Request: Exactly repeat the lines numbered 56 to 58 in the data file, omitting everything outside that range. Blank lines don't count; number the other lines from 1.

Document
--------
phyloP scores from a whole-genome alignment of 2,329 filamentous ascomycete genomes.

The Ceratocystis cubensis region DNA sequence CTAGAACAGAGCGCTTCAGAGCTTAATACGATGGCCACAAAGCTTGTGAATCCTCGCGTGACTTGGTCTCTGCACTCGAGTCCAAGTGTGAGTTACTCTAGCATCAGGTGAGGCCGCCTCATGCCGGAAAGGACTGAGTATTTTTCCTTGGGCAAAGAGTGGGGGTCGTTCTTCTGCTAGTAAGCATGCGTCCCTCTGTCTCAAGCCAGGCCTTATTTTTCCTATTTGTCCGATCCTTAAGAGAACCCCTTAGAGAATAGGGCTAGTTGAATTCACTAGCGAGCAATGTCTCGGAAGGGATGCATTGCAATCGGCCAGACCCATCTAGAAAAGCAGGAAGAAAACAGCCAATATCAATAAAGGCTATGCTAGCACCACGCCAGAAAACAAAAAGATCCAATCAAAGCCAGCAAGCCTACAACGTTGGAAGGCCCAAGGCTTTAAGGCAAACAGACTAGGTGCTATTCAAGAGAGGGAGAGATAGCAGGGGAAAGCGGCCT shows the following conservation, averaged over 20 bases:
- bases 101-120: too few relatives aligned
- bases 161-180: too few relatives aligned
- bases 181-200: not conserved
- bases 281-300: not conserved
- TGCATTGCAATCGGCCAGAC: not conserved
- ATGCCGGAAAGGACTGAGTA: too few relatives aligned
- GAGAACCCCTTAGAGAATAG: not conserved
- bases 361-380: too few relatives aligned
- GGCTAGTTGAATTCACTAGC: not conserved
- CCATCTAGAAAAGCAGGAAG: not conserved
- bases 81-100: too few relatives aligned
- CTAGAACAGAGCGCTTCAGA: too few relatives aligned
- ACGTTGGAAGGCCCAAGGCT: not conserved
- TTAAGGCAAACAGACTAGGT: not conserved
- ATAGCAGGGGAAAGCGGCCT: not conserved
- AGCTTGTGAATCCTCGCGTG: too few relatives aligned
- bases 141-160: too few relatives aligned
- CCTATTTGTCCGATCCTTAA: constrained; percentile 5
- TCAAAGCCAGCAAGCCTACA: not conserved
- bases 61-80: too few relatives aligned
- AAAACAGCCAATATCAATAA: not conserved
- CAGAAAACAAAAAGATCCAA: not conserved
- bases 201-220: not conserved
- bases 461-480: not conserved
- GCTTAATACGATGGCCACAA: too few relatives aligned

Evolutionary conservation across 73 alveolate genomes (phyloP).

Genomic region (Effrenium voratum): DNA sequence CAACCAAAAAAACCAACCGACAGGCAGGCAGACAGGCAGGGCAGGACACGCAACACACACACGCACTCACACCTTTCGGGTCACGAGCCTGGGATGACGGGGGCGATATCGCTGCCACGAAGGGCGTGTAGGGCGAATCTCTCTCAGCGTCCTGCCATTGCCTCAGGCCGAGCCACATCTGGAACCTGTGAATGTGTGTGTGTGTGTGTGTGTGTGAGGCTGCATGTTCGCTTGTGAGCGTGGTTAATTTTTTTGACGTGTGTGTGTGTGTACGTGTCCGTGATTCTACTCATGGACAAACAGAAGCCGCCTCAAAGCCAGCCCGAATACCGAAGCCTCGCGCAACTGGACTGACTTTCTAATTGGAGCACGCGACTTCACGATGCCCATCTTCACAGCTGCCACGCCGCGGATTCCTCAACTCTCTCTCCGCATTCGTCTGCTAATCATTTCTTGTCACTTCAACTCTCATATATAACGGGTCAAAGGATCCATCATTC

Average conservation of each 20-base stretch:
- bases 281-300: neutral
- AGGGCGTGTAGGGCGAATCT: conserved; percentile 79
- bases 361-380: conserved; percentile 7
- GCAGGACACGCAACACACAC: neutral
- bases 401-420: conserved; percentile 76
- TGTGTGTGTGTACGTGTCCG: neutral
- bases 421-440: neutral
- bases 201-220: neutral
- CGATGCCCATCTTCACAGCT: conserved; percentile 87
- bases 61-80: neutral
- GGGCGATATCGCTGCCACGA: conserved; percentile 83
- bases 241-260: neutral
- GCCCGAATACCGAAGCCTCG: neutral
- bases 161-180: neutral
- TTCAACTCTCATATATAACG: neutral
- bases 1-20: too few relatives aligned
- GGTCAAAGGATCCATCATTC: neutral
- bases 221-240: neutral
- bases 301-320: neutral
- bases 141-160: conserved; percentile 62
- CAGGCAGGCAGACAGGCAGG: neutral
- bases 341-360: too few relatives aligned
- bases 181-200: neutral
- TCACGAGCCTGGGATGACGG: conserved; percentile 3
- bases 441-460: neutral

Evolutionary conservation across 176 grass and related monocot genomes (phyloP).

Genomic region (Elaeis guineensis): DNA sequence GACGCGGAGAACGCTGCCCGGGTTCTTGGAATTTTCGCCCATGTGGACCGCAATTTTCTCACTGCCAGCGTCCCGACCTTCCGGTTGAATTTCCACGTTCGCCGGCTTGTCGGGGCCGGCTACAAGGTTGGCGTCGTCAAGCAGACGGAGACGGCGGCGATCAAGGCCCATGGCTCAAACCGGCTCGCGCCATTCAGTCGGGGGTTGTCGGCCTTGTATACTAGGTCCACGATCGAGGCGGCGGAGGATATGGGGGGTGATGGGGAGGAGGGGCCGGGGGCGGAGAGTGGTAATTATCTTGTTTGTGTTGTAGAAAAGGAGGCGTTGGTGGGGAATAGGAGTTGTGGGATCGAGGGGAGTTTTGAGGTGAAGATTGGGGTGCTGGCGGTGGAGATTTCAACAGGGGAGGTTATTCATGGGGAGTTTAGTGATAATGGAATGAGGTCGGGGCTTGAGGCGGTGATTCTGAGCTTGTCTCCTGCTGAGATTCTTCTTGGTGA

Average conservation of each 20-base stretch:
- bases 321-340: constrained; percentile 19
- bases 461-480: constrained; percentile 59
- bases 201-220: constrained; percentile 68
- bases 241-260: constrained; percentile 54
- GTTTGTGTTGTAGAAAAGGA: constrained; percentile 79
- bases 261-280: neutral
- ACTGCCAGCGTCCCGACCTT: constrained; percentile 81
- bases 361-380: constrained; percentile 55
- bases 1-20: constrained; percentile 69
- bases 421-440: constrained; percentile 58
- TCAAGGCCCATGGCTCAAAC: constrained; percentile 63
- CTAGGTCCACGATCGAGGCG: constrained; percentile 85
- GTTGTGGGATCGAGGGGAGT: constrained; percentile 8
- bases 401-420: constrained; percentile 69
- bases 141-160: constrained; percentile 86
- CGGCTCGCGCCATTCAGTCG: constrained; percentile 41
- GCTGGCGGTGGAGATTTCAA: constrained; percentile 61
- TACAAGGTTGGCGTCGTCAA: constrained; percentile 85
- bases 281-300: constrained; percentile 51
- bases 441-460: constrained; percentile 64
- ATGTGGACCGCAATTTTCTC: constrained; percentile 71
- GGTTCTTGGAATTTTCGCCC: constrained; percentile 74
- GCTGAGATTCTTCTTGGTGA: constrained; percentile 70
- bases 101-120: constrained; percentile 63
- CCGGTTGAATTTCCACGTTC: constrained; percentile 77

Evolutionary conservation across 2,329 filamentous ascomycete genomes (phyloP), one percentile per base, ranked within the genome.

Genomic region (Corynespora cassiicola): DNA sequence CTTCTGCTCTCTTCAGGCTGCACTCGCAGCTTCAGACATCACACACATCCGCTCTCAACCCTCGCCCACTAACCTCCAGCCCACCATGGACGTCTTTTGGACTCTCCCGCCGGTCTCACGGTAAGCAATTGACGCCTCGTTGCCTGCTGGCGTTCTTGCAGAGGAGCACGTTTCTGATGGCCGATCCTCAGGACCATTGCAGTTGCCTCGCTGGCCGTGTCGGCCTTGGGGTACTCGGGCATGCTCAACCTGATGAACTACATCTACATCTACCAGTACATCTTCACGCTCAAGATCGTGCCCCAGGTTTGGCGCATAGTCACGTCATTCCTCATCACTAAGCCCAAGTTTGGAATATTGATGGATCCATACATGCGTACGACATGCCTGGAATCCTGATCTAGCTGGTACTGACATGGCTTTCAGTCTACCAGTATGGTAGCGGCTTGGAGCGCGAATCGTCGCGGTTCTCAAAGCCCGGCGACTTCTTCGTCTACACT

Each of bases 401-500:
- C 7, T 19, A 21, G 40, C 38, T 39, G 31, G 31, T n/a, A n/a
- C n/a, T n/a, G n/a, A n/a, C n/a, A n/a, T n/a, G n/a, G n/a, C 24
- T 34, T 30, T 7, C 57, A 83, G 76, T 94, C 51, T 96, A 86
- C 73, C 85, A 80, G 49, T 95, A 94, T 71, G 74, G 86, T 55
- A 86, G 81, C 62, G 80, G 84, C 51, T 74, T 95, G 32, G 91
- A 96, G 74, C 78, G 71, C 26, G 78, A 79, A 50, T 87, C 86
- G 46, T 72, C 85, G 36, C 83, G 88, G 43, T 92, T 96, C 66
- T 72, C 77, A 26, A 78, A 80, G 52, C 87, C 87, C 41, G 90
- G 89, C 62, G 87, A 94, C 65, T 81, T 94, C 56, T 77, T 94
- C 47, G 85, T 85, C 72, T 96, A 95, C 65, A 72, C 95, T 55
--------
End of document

Evolutionary conservation across 176 grass and related monocot genomes (phyloP).

Genomic region (Elaeis guineensis): DNA sequence GACGCGGAGAACGCTGCCCGGGTTCTTGGAATTTTCGCCCATGTGGACCGCAATTTTCTCACTGCCAGCGTCCCGACCTTCCGGTTGAATTTCCACGTTCGCCGGCTTGTCGGGGCCGGCTACAAGGTTGGCGTCGTCAAGCAGACGGAGACGGCGGCGATCAAGGCCCATGGCTCAAACCGGCTCGCGCCATTCAGTCGGGGGTTGTCGGCCTTGTATACTAGGTCCACGATCGAGGCGGCGGAGGATATGGGGGGTGATGGGGAGGAGGGGCCGGGGGCGGAGAGTGGTAATTATCTTGTTTGTGTTGTAGAAAAGGAGGCGTTGGTGGGGAATAGGAGTTGTGGGATCGAGGGGAGTTTTGAGGTGAAGATTGGGGTGCTGGCGGTGGAGATTTCAACAGGGGAGGTTATTCATGGGGAGTTTAGTGATAATGGAATGAGGTCGGGGCTTGAGGCGGTGATTCTGAGCTTGTCTCCTGCTGAGATTCTTCTTGGTGA

Average conservation of each 20-base stretch: